The runner-up for the 2007 BSHS Outreach and Education Committee Image Prize was Helen-Frances Pilkington of the University of Cambridge, for her image Everyday Items, or Newton’s Experimental Instruments.
This picture is freely available for download and use in teaching and outreach work; if you use it, please ensure you supply an appropriate credit to Helen.
- Download Everyday Items… (jpeg, 1MB)
The main point of this image is to question what is scientific about a scientific instrument. The label of ‘scientific’ is frequently taken unquestionably and that assumption is what this image challenges. Is this an image of simply an apple and a glass of water, or of a universal body and a prism? The placing of the question mark is intended to highlight this discussion, draw the eye and literally question our assumptions.
The choice of Newton as an icon was deliberate. Most people have heard of Newton and will therefore respond to the caption. Apart from the laws of motion, the apple myth is one of the most enduring associations that people have with Newton. By linking the apple myth with the laws of motion, Newton’s achievement of creating a mathematical model of nature can then be explored. The concept of a heroic experimenter, as implied by the myth, can also be looked at — is it an accurate picture of Newton or of any scientist?
The other part to this image is that scientific instruments are, to some extent, scientific because they have been defined to be so. What is the difference between a beaker found in a chemical laboratory today and a Pyrex jug used in the kitchen? In Newton’s time, prisms were regarded by some as distorting tricks from the fair, so how could they be used for knowledge-producing enterprises? This debate is what the glass of water is intended to symbolise. Is being a scientific instrument all about perspective and definition or is there something more? Newton himself redefined prisms to be legitimate knowledge-producing instruments and argued that therefore experiments using them were valid. Can the same be said about scientific instruments today? Are they taken for granted as reliable knowledge-producing objects, or do the ideas and debates behind their existence ever come to the surface?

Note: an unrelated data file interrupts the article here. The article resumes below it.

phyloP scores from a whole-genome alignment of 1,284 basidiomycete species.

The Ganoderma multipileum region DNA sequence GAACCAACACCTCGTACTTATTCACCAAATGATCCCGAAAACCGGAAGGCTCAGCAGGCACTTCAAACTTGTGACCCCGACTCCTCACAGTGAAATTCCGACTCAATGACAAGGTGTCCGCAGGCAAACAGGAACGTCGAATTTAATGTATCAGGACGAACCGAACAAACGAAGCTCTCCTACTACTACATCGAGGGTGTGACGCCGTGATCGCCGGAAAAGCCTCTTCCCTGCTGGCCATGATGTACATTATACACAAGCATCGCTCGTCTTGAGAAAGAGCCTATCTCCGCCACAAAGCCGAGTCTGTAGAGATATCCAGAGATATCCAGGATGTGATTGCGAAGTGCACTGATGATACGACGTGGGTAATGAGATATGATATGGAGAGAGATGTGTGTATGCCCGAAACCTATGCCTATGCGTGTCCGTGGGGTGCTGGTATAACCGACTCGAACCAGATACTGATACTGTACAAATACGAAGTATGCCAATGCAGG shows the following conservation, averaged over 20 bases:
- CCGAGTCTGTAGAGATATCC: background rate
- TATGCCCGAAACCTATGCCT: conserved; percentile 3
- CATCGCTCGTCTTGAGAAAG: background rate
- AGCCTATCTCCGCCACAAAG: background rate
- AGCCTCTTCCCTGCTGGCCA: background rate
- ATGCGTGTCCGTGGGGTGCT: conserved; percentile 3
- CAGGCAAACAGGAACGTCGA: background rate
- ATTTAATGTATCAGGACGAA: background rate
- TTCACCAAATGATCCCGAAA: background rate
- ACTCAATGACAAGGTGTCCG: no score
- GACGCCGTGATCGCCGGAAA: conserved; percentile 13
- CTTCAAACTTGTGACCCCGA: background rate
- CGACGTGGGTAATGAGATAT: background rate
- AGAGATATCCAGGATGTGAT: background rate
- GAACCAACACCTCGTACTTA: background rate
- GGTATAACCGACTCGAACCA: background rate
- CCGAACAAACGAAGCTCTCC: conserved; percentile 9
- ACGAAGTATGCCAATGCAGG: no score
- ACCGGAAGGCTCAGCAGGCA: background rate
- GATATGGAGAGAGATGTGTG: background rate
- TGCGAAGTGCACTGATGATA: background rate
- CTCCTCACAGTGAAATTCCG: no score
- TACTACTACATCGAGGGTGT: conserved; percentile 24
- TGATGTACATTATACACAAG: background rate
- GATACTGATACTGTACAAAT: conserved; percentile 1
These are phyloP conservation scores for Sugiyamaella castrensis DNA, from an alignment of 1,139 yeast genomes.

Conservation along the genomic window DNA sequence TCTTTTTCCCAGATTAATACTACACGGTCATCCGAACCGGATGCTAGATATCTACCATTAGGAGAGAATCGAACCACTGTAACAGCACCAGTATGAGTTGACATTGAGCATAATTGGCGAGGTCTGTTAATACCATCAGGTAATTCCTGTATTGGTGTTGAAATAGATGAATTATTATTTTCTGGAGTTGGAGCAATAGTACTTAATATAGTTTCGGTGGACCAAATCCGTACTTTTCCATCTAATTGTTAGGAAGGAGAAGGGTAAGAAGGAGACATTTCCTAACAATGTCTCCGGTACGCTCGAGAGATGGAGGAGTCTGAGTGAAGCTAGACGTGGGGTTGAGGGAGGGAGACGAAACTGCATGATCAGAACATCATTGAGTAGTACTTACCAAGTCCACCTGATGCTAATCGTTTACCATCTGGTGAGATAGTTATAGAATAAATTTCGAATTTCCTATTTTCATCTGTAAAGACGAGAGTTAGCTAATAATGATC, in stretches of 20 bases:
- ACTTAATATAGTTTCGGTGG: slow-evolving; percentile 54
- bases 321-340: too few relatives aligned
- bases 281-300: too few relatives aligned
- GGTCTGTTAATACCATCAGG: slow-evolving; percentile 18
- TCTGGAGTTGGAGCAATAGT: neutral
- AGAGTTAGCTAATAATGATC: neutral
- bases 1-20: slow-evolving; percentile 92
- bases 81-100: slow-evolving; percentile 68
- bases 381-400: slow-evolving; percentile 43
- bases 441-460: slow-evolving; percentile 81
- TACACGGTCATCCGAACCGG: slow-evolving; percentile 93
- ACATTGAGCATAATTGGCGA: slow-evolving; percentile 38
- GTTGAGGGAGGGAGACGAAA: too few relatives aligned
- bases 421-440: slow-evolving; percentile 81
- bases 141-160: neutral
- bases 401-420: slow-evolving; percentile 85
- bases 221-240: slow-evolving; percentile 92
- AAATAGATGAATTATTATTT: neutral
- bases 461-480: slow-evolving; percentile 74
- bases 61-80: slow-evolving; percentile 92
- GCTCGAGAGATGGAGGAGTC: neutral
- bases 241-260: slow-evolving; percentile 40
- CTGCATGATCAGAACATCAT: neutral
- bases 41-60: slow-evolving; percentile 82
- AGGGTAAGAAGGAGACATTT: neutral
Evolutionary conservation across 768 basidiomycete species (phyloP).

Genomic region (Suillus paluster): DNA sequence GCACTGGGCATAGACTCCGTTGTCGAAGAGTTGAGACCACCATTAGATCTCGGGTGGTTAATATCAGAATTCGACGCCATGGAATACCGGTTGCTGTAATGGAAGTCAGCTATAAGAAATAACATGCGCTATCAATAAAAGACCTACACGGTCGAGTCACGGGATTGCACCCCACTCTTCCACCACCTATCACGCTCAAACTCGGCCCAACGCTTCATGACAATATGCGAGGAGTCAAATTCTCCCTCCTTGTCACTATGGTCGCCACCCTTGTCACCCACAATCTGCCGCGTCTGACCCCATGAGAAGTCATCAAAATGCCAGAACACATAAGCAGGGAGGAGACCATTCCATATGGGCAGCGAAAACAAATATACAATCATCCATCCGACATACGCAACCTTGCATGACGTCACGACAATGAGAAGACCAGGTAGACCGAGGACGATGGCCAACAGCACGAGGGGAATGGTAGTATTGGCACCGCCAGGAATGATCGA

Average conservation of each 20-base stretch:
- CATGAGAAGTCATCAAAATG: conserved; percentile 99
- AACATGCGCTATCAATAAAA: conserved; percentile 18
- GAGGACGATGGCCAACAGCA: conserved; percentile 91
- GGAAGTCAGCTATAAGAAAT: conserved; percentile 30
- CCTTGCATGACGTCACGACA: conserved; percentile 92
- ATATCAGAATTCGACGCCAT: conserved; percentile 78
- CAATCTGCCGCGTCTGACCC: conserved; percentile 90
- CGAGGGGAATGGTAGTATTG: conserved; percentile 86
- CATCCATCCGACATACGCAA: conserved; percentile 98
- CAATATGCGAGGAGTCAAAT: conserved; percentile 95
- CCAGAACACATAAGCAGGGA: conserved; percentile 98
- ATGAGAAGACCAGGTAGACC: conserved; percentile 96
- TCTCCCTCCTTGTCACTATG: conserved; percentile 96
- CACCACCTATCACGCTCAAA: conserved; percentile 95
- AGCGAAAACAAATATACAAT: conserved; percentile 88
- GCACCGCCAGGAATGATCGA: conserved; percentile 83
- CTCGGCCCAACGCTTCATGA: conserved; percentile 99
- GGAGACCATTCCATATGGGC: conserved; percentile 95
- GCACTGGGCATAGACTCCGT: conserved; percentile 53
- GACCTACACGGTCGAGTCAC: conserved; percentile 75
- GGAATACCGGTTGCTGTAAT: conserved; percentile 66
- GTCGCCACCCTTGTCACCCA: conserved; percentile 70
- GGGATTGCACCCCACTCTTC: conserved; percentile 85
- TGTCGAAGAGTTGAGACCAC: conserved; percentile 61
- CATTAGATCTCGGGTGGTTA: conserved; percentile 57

The final point that this image raises is that instruments encase previous experiments. Once an experiment has been accepted as true, the results can be used to create an instrument. Examples of this include the telescope (lenses and prisms) and the computer (silicon chips, various sensors). This links nicely back into the debate above concerning definitions of scientific instruments.
This image is aimed at an audience of sixth-form and above due to some of the complicated ideas involved. However, I think that able GCSE students will also find much to interest them.
Sources of inspiration:
D Gooding, T Pinch and S Schaffer (eds), The Uses of Experiment: Studies in the natural sciences (Cambridge: Cambridge University Press), 1993.
Cover image for The Triple Helix Volume 3 Number 2 (2007) Cambridge Edition.
The Alpha Course logo.
About the runner-up
Helen-Frances Pilkington is currently an undergraduate student at New Hall, Cambridge. She has had a varied career at Cambridge having studied Computer Science, then Geology before finally settling down into History and Philosophy of Science. Helen-Frances also found time to captain the Ladies’ Real Tennis team to their first Varsity Match victory at Lords MCC, making a speech in the Long Room, and developing an expensive preference for vintage champagne. This summer she will be taking up an internship with the National Maritime Museum/Royal Observatory, Greenwich, looking at the growth of the Royal Observatory’s Library in the nineteenth-century.